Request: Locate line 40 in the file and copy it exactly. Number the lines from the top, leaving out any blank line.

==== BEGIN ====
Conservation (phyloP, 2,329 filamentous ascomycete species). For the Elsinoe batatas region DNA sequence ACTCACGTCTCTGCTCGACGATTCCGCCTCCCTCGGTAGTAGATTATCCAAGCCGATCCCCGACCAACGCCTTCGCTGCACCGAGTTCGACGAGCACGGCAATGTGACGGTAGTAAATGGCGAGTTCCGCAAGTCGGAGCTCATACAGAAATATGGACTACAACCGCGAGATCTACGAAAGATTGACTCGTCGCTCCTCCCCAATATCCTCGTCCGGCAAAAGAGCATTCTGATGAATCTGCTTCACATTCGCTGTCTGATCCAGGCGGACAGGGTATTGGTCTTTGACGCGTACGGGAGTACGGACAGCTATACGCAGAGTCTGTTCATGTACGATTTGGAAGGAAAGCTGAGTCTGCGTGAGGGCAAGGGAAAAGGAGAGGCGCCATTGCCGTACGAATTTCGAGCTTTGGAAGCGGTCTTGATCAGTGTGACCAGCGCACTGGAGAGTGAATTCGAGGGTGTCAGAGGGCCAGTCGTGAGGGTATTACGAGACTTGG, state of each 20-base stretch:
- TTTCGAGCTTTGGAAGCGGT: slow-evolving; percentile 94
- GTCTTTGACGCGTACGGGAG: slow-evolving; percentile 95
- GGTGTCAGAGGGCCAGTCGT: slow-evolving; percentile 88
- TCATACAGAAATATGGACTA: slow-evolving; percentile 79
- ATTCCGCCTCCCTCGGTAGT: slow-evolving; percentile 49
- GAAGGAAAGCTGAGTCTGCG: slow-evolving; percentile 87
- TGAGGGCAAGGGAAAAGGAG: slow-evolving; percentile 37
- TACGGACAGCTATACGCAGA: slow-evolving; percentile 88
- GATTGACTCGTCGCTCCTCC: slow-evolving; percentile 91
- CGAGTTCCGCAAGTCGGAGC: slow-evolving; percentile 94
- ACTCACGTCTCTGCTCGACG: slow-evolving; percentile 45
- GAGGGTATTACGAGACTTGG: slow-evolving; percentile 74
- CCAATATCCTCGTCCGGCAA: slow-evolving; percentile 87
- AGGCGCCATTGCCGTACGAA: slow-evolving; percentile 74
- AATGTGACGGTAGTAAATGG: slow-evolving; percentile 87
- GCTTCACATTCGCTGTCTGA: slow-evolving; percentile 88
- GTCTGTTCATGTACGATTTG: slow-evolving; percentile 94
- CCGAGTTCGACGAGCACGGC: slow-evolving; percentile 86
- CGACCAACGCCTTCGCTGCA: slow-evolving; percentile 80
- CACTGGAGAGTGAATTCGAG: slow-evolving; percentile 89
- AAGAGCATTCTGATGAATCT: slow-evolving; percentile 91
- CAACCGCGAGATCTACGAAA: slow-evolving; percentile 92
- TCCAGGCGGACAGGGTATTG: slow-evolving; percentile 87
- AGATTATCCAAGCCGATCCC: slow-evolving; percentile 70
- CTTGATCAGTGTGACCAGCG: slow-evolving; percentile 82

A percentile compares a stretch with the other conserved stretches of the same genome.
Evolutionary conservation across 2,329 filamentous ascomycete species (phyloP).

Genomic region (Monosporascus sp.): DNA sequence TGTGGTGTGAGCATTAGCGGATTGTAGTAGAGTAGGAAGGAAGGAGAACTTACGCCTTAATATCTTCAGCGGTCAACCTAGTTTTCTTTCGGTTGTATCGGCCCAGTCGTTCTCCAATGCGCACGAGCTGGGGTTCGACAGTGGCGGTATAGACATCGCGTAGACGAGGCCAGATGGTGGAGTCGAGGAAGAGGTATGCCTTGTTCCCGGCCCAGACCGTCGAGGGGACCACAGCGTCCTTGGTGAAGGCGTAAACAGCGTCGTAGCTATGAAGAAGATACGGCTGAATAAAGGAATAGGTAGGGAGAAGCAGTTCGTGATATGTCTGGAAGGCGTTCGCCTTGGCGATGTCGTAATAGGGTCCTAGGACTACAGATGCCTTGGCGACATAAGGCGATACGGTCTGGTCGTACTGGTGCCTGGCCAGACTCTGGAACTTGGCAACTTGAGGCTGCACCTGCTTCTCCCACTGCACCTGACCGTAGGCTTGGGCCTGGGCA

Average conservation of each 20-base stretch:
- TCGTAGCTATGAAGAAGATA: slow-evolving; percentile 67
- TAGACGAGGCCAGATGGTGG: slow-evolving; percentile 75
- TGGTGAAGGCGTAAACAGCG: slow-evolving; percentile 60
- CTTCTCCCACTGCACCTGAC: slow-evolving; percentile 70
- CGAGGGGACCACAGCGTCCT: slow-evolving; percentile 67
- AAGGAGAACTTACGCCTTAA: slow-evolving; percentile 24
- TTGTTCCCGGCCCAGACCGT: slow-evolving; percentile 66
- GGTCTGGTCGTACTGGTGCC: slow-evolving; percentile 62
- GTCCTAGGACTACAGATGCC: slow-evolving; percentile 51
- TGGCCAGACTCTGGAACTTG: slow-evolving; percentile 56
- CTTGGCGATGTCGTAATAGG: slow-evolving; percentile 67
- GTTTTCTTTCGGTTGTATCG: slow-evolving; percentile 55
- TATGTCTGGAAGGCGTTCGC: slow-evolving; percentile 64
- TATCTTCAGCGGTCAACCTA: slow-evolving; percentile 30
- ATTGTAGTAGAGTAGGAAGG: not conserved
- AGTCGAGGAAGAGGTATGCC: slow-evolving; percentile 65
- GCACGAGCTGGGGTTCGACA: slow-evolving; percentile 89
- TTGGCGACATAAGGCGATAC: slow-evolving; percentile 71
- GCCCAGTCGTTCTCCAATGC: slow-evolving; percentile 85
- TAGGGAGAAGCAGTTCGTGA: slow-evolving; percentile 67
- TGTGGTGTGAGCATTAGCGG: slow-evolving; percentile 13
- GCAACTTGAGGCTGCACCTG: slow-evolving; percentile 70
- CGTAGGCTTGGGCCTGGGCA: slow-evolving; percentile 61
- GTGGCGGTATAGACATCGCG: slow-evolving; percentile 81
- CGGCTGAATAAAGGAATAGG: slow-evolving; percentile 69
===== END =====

- TGGCCAGACTCTGGAACTTG: slow-evolving; percentile 56